The pendency of the taxpayer's suit was, therefore, no sound reason why this suit on the bonds should be dismissed. The defendants then assert that jurisdiction was ousted because the trial court permitted a resident bondholder to intervene, with the result that there is no diversity of citizenship between intervener and defendants. The plaintiffs are all nonresidents; they exercised their statutory right to sue in the federal court. Their right to relief, properly asserted, cannot be denied because the trial court permitted a resident to intervene. Supreme Tribe of Ben-Hur v. Cauble, 255 U.S. 356, 41 S.Ct. 338, 65 L. Ed. 673. Furthermore, plaintiffs present a substantial, and not a colorable, federal question when they contend that an order of the state court, issued in a case to which they are not parties and of which they had no notice, deprived them of the interest due on their bonds, and seriously affected the value thereof. Nor is the contention sound that this suit is not of equitable cognizance. It seeks to impress an existing fund with a trust, asks for a receiver and an accounting, and for a mandatory injunction as to future levies. These are for the equity side of the court. Other objections to the jurisdiction of the court have been examined and found to be without merit.
There remains but one question, Are the bonds valid? In the trial court, their validity was denied by counsel for the Denver Land Company, appearing amicus curiæ. The underlying question of the statutory power of the commission to construct a tunnel costing in excess of $6,720,000, without further legislative authority, was ably argued to this court in the lease case, Moffat Tunnel Improvement District v. Denver & Salt Lake Ry. Co., 45 F.2d 715, 720, 729, certiorari denied, 283 U.S. 837, 51 S.Ct. 485, 75 L. Ed. 1448, and we there had occasion to analyze the statute. We concluded that the legislative direction to build this tunnel at a designated place was a command, and not a mere authority; that the principal object of the act was the construction of the tunnel; that the powers of the commission were broad enough to accomplish this underlying purpose; from a comparison of earlier acts, and the legislative history of this act, we reached the conclusion that the statute did not contemplate an abandonment of the project if the tunnel was incomplete when the first issue of bonds was exhausted. The Legislature, in common with all mankind, must have appreciated the fact that no one could forecast with accuracy the underground conditions that might be met in the course of constructing a tunnel of this length; the cost could not therefore be estimated with accuracy. Certainly the Legislature did not contemplate the expenditure of more than $6,000,000 of taxpayers' money on a worthless hole in the ground. In that opinion we held: "It is true that the Act authorizes the issuance of $6,720,000 of bonds to pay for the construction of the tunnel; the Act of 1919, submitting the amendment to construct this tunnel, provided for the issuance of bonds, but further provided that `Any contract or liability attempted to be entered into or created, in excess of the amount realized from the sale of said bonds, shall be void.' The legislature of 1922 must have been familiar with the 1919 Act, and the omission of such a clause should not be charged to inadvertence. Moreover, it is a matter of common knowledge that school buildings, courthouses and other public improvements are constantly being erected and paid for in part by bonds, and in part from building funds, current assessments or from other sources. Again, the statute expressly gives the Commission power to levy assessments upon real estate in the District `for the purposes provided in this act' (section 11), the principal one of which was the construction of a tunnel; as well as power to levy assessments to pay interest on and retire the bonds (section 13). So the hypothesis that the Act contemplates only a tunnel costing $6,720,000 is unsound."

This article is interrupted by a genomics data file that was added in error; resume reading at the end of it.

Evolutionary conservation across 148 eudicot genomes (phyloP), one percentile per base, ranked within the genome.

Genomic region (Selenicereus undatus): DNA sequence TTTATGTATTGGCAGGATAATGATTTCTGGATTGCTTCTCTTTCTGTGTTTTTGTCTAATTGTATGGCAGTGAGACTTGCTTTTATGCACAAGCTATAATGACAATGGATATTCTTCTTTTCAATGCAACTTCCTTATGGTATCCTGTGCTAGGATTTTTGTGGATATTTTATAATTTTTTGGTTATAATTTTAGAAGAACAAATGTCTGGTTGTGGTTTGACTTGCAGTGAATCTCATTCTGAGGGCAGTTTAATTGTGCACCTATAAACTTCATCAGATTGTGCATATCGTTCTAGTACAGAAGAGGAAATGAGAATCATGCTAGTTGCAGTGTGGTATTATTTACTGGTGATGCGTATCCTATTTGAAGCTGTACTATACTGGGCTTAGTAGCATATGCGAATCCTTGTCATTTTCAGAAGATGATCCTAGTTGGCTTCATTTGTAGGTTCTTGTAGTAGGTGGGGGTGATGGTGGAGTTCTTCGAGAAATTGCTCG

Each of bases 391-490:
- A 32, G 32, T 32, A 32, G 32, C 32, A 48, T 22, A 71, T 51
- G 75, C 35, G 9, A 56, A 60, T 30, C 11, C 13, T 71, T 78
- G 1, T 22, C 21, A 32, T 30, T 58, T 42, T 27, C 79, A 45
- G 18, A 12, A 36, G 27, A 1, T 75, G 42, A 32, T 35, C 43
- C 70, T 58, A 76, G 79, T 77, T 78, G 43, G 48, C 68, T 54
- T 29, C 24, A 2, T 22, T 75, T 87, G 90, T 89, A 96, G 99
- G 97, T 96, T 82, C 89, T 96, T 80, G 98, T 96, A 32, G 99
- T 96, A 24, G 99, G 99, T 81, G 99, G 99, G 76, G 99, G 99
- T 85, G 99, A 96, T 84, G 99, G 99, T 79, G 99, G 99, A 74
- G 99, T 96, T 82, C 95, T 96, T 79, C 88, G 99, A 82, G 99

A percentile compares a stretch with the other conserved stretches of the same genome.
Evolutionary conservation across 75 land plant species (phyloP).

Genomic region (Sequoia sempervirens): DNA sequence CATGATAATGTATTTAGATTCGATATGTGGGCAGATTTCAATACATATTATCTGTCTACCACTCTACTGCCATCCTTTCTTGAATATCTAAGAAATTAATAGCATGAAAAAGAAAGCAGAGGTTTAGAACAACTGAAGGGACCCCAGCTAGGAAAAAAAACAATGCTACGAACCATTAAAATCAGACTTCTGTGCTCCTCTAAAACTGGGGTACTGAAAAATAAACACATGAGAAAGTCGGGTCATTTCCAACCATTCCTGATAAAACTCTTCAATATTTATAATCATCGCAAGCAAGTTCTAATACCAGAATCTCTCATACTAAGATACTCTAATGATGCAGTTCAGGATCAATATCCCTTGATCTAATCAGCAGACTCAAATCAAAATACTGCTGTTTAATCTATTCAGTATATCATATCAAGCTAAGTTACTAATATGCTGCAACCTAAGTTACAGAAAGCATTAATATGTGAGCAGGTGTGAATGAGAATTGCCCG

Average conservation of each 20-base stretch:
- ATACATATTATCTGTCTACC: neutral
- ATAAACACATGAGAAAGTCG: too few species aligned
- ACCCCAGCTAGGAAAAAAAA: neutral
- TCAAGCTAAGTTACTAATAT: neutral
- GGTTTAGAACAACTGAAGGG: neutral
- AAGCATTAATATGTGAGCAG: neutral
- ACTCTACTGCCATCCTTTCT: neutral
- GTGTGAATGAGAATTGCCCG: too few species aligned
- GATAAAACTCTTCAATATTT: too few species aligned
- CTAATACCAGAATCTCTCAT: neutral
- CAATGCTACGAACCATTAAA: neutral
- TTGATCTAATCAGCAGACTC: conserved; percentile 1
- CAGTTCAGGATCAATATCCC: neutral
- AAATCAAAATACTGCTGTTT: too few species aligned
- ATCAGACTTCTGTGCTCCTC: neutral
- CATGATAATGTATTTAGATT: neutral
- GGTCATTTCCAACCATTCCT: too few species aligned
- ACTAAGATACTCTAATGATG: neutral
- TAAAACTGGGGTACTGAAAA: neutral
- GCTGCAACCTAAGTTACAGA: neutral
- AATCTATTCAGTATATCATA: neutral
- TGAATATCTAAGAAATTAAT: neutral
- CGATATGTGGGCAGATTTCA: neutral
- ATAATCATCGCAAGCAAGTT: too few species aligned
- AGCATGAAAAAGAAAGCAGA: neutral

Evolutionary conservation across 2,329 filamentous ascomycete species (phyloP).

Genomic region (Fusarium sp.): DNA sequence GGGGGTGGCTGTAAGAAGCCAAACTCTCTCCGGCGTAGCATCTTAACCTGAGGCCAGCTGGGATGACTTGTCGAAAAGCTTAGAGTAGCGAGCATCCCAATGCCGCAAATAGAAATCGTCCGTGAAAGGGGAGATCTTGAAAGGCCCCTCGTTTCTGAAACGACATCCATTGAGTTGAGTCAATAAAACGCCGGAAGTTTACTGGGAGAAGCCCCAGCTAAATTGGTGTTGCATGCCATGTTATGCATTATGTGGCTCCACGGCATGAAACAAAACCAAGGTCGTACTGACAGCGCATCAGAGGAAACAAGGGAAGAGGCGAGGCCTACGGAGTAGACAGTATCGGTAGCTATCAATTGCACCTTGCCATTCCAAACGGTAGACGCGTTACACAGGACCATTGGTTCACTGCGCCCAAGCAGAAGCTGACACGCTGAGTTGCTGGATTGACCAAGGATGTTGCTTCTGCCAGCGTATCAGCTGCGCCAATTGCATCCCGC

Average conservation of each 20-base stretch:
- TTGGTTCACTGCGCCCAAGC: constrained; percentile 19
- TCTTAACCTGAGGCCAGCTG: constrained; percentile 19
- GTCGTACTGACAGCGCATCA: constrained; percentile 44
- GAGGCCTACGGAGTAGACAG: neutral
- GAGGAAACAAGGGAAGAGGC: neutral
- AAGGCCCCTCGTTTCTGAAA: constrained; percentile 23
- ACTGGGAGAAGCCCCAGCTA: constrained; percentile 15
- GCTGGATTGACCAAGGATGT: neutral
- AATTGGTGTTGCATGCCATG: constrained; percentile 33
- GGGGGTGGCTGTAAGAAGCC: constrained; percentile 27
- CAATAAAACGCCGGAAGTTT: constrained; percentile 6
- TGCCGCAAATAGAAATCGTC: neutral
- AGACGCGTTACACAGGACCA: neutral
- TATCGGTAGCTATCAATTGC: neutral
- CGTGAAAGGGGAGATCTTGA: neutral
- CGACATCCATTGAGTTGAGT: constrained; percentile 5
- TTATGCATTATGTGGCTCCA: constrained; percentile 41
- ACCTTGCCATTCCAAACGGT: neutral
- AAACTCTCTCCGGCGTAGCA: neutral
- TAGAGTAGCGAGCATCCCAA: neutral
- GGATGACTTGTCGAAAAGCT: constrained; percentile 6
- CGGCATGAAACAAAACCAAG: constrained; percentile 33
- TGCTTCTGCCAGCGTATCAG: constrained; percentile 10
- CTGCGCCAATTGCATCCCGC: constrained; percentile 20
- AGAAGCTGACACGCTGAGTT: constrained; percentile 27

Two of the learned judges of the state district courts have examined the question at length and independently. Both reached the conclusion that the bonds were valid. We have read these opinions and fully concur therein, as far as they deal with the question before us. Judge Smith concluded his opinion as follows:
"It could not be implied that the Legislature intended to circumvent the very purpose of the Act, i. e., the building of the tunnel, which it has ordered the construction thereof, and neither it nor the Constitution has prohibited the employment of those means necessary to the execution of its order.
"When the proceeds of the bond issue of July 1, 1923, were exhausted, the tunnel was less than half finished. Had the Board abandoned its task at that point, all of its previous effort and the immense sum of money already
We are, therefore, of the opinion that the bonds are valid, and the plaintiffs are entitled to relief. It follows that the decree of the trial court must be reversed, and the cause remanded, with directions to enter a decree for plaintiffs as prayed for.
Reversed with directions.